Case law Court clarifies when clauses excluding liability for breach of contract are reasonable
A seller or supplier of goods to a business of roughly equal bargaining power, without any obligation to maintain those goods and where insurance is available to cover the risk, may be able to rely on their standard terms excluding their liability for the failure of their goods a recent ruling makes clear.
This update was published in Legal Alert - August 2018
Legal Alert is a monthly checklist from Atom Content Marketing highlighting new and pending laws, regulations, codes of practice and rulings that could have an impact on your business.
A company sold a fire suppression system to a buyer without an ongoing maintenance contract. The seller's standard terms excluded the seller from any liability in the event that the system failed, and the seller urged the buyer to take out fire insurance to cover the risk.
The law says that any clause in a party's standard terms of business which attempts to exclude or restrict that party's liability is of no effect, except to the extent the clause is reasonable.
The system subsequently failed and the buyer suffered a major fire. The buyer argued that the system was defective, and the exclusion clause was invalid because it was not reasonable. It therefore claimed compensation.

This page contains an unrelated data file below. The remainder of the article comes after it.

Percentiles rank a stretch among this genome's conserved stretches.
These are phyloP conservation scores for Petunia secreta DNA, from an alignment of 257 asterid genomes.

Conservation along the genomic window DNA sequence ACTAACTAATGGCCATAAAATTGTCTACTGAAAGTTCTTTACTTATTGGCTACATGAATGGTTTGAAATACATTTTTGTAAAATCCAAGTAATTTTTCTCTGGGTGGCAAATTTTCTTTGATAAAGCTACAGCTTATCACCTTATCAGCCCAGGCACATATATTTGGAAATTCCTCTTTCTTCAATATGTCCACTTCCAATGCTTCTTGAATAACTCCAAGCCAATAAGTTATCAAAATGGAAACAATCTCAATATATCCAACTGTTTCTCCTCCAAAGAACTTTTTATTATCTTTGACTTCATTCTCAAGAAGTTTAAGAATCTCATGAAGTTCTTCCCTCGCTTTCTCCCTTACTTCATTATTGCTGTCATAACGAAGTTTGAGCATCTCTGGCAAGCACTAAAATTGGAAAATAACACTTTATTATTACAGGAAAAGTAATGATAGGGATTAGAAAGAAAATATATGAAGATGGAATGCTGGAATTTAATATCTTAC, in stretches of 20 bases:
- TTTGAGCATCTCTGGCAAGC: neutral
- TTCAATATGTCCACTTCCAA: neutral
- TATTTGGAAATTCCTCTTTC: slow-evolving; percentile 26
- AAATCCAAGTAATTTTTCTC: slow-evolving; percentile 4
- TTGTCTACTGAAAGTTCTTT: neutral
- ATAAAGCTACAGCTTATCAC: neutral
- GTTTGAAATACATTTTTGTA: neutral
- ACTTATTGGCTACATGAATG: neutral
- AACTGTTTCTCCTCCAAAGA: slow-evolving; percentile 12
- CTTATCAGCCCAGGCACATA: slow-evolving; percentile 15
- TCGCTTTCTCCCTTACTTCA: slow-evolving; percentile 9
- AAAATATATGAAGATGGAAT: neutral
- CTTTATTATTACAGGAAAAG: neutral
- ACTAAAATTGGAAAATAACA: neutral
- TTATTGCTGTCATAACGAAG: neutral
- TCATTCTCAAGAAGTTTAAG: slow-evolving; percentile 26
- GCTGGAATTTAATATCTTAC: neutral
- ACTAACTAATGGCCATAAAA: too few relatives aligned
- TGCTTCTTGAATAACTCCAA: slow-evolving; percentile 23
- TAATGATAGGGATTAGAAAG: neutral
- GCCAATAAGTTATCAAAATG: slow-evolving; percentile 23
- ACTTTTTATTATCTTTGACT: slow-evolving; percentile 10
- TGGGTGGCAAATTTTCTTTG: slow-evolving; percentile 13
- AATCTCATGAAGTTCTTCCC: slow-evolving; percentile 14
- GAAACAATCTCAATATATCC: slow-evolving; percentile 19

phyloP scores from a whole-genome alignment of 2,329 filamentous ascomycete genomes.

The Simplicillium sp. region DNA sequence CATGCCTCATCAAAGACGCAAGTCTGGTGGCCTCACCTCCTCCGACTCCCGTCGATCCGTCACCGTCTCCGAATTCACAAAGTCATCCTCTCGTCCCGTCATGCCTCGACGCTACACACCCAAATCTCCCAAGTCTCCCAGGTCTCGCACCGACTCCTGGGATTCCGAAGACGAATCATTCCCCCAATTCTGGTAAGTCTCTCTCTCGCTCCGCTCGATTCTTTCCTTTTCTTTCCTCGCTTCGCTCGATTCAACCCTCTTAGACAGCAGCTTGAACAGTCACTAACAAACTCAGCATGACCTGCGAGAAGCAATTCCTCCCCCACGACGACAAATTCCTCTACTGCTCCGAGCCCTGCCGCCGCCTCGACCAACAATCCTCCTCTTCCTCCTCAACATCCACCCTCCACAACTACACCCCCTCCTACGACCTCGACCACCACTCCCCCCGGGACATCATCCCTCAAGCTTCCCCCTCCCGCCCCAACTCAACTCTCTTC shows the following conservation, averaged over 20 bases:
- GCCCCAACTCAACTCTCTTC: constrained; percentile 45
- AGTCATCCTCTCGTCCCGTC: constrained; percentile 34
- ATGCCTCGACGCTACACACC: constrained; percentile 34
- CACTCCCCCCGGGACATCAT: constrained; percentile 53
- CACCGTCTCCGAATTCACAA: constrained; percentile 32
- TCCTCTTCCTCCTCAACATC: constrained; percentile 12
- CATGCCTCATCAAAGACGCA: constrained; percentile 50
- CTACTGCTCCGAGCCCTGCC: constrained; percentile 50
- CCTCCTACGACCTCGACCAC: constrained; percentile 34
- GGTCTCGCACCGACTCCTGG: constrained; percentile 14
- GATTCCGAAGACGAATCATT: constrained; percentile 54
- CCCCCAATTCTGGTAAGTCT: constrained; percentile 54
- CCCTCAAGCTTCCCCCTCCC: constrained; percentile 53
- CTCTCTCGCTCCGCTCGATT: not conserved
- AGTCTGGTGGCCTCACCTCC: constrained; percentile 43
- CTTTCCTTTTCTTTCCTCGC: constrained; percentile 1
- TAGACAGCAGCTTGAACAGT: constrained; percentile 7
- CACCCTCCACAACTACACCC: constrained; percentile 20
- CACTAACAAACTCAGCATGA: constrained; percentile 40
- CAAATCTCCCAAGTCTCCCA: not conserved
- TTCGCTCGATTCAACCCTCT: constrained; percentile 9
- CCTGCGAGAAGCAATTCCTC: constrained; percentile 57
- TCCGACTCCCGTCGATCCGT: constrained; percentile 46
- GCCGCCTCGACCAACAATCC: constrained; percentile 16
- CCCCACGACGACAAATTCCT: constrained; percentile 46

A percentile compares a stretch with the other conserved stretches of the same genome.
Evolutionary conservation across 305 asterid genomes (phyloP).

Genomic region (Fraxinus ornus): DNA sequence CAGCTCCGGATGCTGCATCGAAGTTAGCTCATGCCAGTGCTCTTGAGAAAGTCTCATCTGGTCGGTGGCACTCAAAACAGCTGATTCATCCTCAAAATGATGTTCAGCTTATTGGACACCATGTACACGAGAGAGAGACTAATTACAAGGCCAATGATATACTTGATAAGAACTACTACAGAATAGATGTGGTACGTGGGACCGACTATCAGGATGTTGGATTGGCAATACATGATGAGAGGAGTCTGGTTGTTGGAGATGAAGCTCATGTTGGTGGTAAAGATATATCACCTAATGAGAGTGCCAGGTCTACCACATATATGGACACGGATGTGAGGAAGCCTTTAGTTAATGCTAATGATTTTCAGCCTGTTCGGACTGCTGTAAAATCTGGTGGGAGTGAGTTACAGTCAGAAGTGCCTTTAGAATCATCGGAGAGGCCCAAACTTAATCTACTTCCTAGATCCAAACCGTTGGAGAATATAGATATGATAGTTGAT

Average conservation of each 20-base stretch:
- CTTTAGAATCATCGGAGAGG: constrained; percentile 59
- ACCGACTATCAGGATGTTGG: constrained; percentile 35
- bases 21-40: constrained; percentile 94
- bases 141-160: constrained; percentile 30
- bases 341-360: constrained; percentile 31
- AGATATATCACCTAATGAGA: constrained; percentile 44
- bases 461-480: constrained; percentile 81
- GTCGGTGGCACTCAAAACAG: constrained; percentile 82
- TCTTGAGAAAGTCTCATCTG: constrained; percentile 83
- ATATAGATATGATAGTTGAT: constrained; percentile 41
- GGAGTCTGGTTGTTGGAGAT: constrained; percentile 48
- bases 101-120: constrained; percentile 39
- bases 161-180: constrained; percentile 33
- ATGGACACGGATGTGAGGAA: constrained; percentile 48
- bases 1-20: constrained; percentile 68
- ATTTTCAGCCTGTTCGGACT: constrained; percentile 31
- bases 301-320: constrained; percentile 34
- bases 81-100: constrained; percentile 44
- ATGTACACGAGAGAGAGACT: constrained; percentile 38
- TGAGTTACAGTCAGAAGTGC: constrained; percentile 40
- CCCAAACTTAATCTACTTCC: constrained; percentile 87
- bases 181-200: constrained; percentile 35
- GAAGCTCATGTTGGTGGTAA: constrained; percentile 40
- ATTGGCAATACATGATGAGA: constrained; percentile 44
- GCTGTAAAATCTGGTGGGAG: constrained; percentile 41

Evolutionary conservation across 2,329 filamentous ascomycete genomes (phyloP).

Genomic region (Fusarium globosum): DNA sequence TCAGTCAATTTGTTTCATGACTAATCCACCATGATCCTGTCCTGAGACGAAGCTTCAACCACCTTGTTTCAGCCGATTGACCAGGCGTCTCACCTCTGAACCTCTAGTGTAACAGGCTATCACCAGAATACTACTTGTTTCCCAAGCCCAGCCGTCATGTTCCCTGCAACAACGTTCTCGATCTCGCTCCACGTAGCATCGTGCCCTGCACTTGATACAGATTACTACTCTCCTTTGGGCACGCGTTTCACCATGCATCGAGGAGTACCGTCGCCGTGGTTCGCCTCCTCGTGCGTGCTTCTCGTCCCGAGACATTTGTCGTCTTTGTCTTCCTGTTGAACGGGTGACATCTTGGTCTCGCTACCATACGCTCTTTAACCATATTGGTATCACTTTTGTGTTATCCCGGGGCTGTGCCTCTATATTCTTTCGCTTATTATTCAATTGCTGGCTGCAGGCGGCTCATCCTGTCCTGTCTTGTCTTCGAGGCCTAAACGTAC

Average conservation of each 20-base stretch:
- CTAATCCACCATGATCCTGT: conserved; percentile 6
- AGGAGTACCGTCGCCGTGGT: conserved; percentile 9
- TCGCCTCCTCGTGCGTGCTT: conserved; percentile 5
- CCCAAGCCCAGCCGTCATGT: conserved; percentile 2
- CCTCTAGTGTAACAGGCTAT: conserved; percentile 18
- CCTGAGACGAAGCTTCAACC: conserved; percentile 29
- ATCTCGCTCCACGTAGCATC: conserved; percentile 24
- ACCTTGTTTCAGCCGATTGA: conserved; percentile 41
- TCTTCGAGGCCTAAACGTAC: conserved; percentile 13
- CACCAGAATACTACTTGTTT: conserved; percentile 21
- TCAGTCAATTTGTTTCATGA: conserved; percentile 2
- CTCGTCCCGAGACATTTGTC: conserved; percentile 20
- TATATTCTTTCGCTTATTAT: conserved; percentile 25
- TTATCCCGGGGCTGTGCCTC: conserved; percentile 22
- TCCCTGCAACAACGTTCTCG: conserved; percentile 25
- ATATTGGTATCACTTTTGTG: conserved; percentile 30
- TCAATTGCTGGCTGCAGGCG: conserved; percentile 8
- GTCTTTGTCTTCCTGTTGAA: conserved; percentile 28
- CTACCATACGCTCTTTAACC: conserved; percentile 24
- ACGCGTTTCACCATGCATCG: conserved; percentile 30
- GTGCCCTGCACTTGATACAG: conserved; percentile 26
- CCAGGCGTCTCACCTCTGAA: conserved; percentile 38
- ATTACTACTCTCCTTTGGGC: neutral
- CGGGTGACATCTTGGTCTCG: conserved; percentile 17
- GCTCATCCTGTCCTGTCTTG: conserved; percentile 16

The Court of Appeal ruled that the exclusion clause was reasonable, so the seller was not liable to pay compensation. The Court's reasoning included that the parties were of roughly equal bargaining power, the transaction was a one-off sale for a modest sum, the seller was not responsible for ongoing maintenance of the system (which made it reasonable for them to exclude liability for future failure of the system) and, critically, the seller had strongly recommended the buyer take out insurance to cover the risk of fire.
The exclusion was also specifically flagged up on the front of the seller's quotation – which the buyer had for ten months before committing to buy - and it was set out clearly in the standard terms.
- A seller or supplier of goods to a businesses of roughly equal bargaining power, where insurance is available to cover the risk, may be able to validly exclude their liability for breach of contract under their standard terms
Case ref: Goodlife Foods Ltd v Hall Fire Protection Ltd  EWCA Civ 1371
Disclaimer: This article from Atom Content Marketing is for general guidance only, for businesses in the United Kingdom governed by the laws of England. Atom Content Marketing, expert contributors and ICAEW (as distributor) disclaim all liability for any errors or omissions.
Copyright © Atom Content Marketing